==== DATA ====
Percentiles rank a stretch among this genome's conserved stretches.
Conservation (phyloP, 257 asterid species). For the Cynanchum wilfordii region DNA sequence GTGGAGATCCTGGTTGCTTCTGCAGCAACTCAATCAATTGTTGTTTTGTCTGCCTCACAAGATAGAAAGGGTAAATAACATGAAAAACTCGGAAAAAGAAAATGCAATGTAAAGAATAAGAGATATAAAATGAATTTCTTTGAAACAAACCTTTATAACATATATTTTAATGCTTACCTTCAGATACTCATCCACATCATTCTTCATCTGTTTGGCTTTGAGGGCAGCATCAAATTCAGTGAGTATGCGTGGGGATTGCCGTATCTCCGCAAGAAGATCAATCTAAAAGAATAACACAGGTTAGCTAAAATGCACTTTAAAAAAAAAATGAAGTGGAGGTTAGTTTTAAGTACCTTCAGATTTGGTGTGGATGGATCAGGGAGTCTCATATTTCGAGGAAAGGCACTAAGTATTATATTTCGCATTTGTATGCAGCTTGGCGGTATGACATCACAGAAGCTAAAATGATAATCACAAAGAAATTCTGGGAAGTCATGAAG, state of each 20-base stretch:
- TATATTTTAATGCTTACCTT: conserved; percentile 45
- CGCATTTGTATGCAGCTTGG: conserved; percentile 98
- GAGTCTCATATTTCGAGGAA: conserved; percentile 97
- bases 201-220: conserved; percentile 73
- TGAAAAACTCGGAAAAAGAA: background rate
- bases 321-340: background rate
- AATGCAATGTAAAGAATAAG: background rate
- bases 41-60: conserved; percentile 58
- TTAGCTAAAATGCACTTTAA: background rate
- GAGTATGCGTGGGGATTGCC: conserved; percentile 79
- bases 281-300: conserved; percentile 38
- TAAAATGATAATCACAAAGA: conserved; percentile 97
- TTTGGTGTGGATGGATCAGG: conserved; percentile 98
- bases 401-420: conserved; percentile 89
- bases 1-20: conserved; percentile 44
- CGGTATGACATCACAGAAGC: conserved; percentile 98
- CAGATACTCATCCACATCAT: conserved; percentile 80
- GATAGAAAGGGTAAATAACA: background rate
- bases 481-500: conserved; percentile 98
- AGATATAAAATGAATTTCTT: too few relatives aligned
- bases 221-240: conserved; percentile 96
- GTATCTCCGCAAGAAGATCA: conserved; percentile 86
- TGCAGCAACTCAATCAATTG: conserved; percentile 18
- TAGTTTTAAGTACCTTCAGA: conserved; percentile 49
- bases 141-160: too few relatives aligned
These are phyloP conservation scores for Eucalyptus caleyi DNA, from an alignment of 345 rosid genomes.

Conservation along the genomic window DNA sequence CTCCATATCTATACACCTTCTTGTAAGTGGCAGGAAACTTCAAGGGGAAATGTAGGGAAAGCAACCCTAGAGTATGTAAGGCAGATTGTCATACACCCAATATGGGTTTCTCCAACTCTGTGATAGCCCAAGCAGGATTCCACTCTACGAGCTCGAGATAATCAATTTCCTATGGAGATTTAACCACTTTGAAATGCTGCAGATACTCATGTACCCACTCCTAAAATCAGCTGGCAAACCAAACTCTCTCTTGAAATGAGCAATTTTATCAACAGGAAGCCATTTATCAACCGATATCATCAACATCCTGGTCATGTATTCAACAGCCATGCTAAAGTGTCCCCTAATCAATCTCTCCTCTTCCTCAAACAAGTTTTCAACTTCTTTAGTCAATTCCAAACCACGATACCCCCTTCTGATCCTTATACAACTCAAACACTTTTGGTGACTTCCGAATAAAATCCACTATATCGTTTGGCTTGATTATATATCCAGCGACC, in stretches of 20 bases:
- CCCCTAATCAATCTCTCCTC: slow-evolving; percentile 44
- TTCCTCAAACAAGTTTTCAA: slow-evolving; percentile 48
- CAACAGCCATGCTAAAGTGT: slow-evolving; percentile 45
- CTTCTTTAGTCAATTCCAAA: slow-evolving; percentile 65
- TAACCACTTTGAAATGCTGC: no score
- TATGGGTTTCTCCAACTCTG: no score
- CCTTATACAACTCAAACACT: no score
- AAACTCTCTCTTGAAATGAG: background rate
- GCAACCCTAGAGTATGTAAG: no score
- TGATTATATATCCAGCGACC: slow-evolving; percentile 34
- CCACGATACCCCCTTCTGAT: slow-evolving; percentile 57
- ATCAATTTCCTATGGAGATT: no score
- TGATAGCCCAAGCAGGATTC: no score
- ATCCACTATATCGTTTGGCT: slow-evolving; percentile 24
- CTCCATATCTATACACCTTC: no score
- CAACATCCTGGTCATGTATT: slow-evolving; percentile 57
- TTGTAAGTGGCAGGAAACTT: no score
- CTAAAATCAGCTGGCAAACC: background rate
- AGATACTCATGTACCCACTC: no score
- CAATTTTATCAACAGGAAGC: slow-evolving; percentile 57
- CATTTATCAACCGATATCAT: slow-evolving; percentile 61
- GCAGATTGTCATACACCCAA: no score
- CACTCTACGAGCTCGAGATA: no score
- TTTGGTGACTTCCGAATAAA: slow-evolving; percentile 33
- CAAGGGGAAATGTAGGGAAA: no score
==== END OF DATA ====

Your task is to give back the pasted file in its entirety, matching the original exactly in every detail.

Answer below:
Percentiles rank a stretch among this genome's conserved stretches.
Conservation (phyloP, 257 asterid species). For the Cynanchum wilfordii region DNA sequence GTGGAGATCCTGGTTGCTTCTGCAGCAACTCAATCAATTGTTGTTTTGTCTGCCTCACAAGATAGAAAGGGTAAATAACATGAAAAACTCGGAAAAAGAAAATGCAATGTAAAGAATAAGAGATATAAAATGAATTTCTTTGAAACAAACCTTTATAACATATATTTTAATGCTTACCTTCAGATACTCATCCACATCATTCTTCATCTGTTTGGCTTTGAGGGCAGCATCAAATTCAGTGAGTATGCGTGGGGATTGCCGTATCTCCGCAAGAAGATCAATCTAAAAGAATAACACAGGTTAGCTAAAATGCACTTTAAAAAAAAAATGAAGTGGAGGTTAGTTTTAAGTACCTTCAGATTTGGTGTGGATGGATCAGGGAGTCTCATATTTCGAGGAAAGGCACTAAGTATTATATTTCGCATTTGTATGCAGCTTGGCGGTATGACATCACAGAAGCTAAAATGATAATCACAAAGAAATTCTGGGAAGTCATGAAG, state of each 20-base stretch:
- TATATTTTAATGCTTACCTT: conserved; percentile 45
- CGCATTTGTATGCAGCTTGG: conserved; percentile 98
- GAGTCTCATATTTCGAGGAA: conserved; percentile 97
- bases 201-220: conserved; percentile 73
- TGAAAAACTCGGAAAAAGAA: background rate
- bases 321-340: background rate
- AATGCAATGTAAAGAATAAG: background rate
- bases 41-60: conserved; percentile 58
- TTAGCTAAAATGCACTTTAA: background rate
- GAGTATGCGTGGGGATTGCC: conserved; percentile 79
- bases 281-300: conserved; percentile 38
- TAAAATGATAATCACAAAGA: conserved; percentile 97
- TTTGGTGTGGATGGATCAGG: conserved; percentile 98
- bases 401-420: conserved; percentile 89
- bases 1-20: conserved; percentile 44
- CGGTATGACATCACAGAAGC: conserved; percentile 98
- CAGATACTCATCCACATCAT: conserved; percentile 80
- GATAGAAAGGGTAAATAACA: background rate
- bases 481-500: conserved; percentile 98
- AGATATAAAATGAATTTCTT: too few relatives aligned
- bases 221-240: conserved; percentile 96
- GTATCTCCGCAAGAAGATCA: conserved; percentile 86
- TGCAGCAACTCAATCAATTG: conserved; percentile 18
- TAGTTTTAAGTACCTTCAGA: conserved; percentile 49
- bases 141-160: too few relatives aligned
These are phyloP conservation scores for Eucalyptus caleyi DNA, from an alignment of 345 rosid genomes.

Conservation along the genomic window DNA sequence CTCCATATCTATACACCTTCTTGTAAGTGGCAGGAAACTTCAAGGGGAAATGTAGGGAAAGCAACCCTAGAGTATGTAAGGCAGATTGTCATACACCCAATATGGGTTTCTCCAACTCTGTGATAGCCCAAGCAGGATTCCACTCTACGAGCTCGAGATAATCAATTTCCTATGGAGATTTAACCACTTTGAAATGCTGCAGATACTCATGTACCCACTCCTAAAATCAGCTGGCAAACCAAACTCTCTCTTGAAATGAGCAATTTTATCAACAGGAAGCCATTTATCAACCGATATCATCAACATCCTGGTCATGTATTCAACAGCCATGCTAAAGTGTCCCCTAATCAATCTCTCCTCTTCCTCAAACAAGTTTTCAACTTCTTTAGTCAATTCCAAACCACGATACCCCCTTCTGATCCTTATACAACTCAAACACTTTTGGTGACTTCCGAATAAAATCCACTATATCGTTTGGCTTGATTATATATCCAGCGACC, in stretches of 20 bases:
- CCCCTAATCAATCTCTCCTC: slow-evolving; percentile 44
- TTCCTCAAACAAGTTTTCAA: slow-evolving; percentile 48
- CAACAGCCATGCTAAAGTGT: slow-evolving; percentile 45
- CTTCTTTAGTCAATTCCAAA: slow-evolving; percentile 65
- TAACCACTTTGAAATGCTGC: no score
- TATGGGTTTCTCCAACTCTG: no score
- CCTTATACAACTCAAACACT: no score
- AAACTCTCTCTTGAAATGAG: background rate
- GCAACCCTAGAGTATGTAAG: no score
- TGATTATATATCCAGCGACC: slow-evolving; percentile 34
- CCACGATACCCCCTTCTGAT: slow-evolving; percentile 57
- ATCAATTTCCTATGGAGATT: no score
- TGATAGCCCAAGCAGGATTC: no score
- ATCCACTATATCGTTTGGCT: slow-evolving; percentile 24
- CTCCATATCTATACACCTTC: no score
- CAACATCCTGGTCATGTATT: slow-evolving; percentile 57
- TTGTAAGTGGCAGGAAACTT: no score
- CTAAAATCAGCTGGCAAACC: background rate
- AGATACTCATGTACCCACTC: no score
- CAATTTTATCAACAGGAAGC: slow-evolving; percentile 57
- CATTTATCAACCGATATCAT: slow-evolving; percentile 61
- GCAGATTGTCATACACCCAA: no score
- CACTCTACGAGCTCGAGATA: no score
- TTTGGTGACTTCCGAATAAA: slow-evolving; percentile 33
- CAAGGGGAAATGTAGGGAAA: no score